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Sensory ecology

An International Course for Postgraduate Students
The senses of animals are essential for every aspect of daily life. Whether detecting a mate or a prey, escaping the attentions of a predator or simply monitoring the surrounding habitat, an animal's senses are critical to its survival. To respond to the opportunities and dangers of the world quickly and effectively, each species must possess a sensory system that is uniquely optimised to its particular ecology. This "sensory ecology" has driven the remarkable range of sensory systems we find in Nature today.

Now in its second decade, the international postgraduate course Sensory Ecology is known throughout the world. The two-week course, which is limited to 40 participants, is organised by the Department of Biology at Lund University. The course is held every second year in October. The world's leading authorities in sensory ecology are invited to Lund to deliver an outstanding program of lectures covering all animal senses.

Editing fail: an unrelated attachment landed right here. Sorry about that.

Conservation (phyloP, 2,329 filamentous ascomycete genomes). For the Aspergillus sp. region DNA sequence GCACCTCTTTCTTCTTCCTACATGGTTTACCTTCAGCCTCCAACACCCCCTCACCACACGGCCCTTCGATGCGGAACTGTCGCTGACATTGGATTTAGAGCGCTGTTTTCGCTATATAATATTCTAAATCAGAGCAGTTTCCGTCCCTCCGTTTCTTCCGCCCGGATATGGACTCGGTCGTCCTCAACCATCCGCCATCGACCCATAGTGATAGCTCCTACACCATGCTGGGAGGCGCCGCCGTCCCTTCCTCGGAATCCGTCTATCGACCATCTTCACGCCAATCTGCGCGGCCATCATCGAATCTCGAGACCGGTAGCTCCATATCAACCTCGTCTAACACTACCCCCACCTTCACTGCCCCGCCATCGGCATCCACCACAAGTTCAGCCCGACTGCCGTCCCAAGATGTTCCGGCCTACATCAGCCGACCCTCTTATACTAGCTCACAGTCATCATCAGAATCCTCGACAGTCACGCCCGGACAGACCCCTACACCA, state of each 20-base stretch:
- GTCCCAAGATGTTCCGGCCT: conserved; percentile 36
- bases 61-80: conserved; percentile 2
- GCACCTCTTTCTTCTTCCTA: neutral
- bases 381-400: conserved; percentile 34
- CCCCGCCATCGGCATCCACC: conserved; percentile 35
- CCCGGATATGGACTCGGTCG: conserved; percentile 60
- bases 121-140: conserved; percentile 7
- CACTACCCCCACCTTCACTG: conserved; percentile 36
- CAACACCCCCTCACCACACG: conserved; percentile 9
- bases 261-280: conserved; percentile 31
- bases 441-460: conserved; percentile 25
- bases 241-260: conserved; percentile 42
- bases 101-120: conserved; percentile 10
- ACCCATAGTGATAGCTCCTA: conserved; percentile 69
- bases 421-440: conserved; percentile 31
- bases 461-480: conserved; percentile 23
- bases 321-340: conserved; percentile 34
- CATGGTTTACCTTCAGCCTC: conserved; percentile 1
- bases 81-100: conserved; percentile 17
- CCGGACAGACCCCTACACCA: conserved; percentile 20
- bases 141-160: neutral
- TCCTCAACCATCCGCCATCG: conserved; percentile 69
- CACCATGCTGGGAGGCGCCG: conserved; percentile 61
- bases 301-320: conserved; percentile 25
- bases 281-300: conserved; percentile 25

Completion of the course renders 6 ECTS.

The next Sensory Ecology course of will take place in autumn of 2018. For details about how to apply etc, visit this page again in the beginning of 2018. 

Proboscis and antennae

Upper image:The sensillae on the proboscis of a death's head hawk moth (Acherontia atropos). They include mechanoreceptors and chemoreceptors. This moth is specialised to steal honey from bee hives. The short but wide proboscis works like an injection needle.

Lower image:The tip of the antenna of a male hummingbird hawkmoth (Macroglossum stellatarum) with olfactory hairs.

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Spider

The nocturnal Australian net-casting spider (Dinopis subrufus) has very sensitive posterior-medial eyes with a design similar to that of the human eye. The large lenses, which can measure up to 1.4 mm in diameter, allow the spider to capture small prey in the dead of night.

Contact information

All inquiries should be directed to the following address:

Sensory [dot] Ecology [at] cob [dot] lu [dot] se

Course organisers

Eric Warrant
Professor
Functional zoology

Phone: +46 46-222 93 41
E-mail: Eric [dot] Warrant [at] biol [dot] lu [dot] se

Almut Kelber
Professor
Functional zoology

Phone: +46 46-222 34 54
E-mail: Almut [dot] Kelber [at] biol [dot] lu [dot] se

Christer Löfstedt
Professor. Head of Department.
Functional zoology

Phone: +46 46-222 93 38
E-mail: Christer [dot] Lofstedt [at] biol [dot] lu [dot] se